"I assure you no one can desire the improvement of your children more than my self and my conscience does not reproach me with any remissness of duty whatever the opinion of others may be & if the [word missing] have failed to meet your expectations thus far I am sure I was not the sole cause. There are many things concerning which no one has a right to dictate a teacher. As you have so kindly stated your wishes or expectations I beg permission to state a few of my own. There has not been for the past year any definite breakfast or dinner hour. I desire that there should be that I may make a change in my classes if necessary. Also that no scholar shall be detained in the house after the school hour commences to perform any little services or be called out of the school room during those hours for the same purpose. I do not fully understand your wish with regard to Mary. Do you expect her to take three new pieces each week – if so it is one more than I have ever given to my pupils however far advanced and more than is practiced by any teacher of my acquaintance North or South, but more or less I shall require her to practice two hours each day upon her last lesson or that lesson only until she takes another. she can practice as much over or alone that upon her other pieces as she chooses. To facilitate their progress there are a few class books which I consider essential, & which ought to have been furnished the past year. You will oblige me by procuring them as early as possible For Mary &c."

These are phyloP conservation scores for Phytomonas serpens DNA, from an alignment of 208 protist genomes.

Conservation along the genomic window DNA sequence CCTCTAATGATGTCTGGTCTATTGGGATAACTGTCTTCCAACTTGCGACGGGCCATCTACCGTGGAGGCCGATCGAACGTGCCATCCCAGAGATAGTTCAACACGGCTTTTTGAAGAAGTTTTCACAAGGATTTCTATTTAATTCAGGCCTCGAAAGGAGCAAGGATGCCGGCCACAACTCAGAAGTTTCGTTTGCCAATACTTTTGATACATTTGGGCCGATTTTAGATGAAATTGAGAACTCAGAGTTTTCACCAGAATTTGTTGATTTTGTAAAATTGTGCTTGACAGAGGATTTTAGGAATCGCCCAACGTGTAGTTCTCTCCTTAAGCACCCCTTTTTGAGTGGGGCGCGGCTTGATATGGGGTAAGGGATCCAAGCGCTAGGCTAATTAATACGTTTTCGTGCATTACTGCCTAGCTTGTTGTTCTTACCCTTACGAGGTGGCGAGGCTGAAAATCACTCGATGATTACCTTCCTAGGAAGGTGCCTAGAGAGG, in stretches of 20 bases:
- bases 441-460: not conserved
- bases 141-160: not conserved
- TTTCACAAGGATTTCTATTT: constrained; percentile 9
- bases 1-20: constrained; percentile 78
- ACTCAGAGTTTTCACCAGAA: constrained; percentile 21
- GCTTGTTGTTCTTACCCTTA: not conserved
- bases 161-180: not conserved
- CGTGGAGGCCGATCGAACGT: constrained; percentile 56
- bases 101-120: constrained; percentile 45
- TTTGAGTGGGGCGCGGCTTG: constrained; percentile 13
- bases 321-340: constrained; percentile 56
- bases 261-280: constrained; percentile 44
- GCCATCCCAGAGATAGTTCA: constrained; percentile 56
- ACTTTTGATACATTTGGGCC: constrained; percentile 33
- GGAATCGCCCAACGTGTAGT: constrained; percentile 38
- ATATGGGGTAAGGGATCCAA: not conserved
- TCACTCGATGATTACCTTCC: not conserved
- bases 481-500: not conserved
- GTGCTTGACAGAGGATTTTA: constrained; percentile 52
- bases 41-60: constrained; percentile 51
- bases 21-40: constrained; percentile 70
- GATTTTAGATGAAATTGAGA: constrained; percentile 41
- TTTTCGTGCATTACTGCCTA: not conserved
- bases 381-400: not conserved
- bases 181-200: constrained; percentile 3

Nancy Henderson Hubbard (1823-1863) was born at the Hubbard Tavern in the Plumtrees section of Sunderland. She was the daughter of Ashley Hubbard (1792-1861) and Elizabeth "Betsey" Dole (1794-1862). Her siblings included Parker Dole Hubbard (1825-1895), Stephen Ashley Hubbard (1827-1890), and Elizabeth Peck Hubbard (1830-1918), all mentioned in the first letter. Nancy was educated in North Amherst, MA, and at New Salem Academy. She began to write poetry while young, publishing her works under the pseudonym "Viola". Like many young women from the Northeast, she went South to teach. She is listed in the 1850 Census in Mecklenburg County, VA, in the household of Musgrove L. Pettus where she seems to be a teacher. Others in the household include seven young women ages 12-16 with different surnames. By November 1851 she was serving as a private teacher to the Whittles at Woodstock. She obviously got a reply to her letter of November 16, 1851, sent to her gentleman friend Ansel. In 1856 she married Ansel Wales Kellogg (1821-1870) in Sunderland. They moved to Oshkosh, WI, where he became a successful banker. Nannie died in Oshkosh in 1863. She and Ansel are buried at North Amherst. Portraits of Nannie and other members of the Hubbard family painted by Erastus Salisbury Field 1836-1837 are held in the museum collection of Historic Deerfield. See Historic Homes of Amherst (1905) and The Kelloggs in the Old World and the New, Vol. 1 (1903).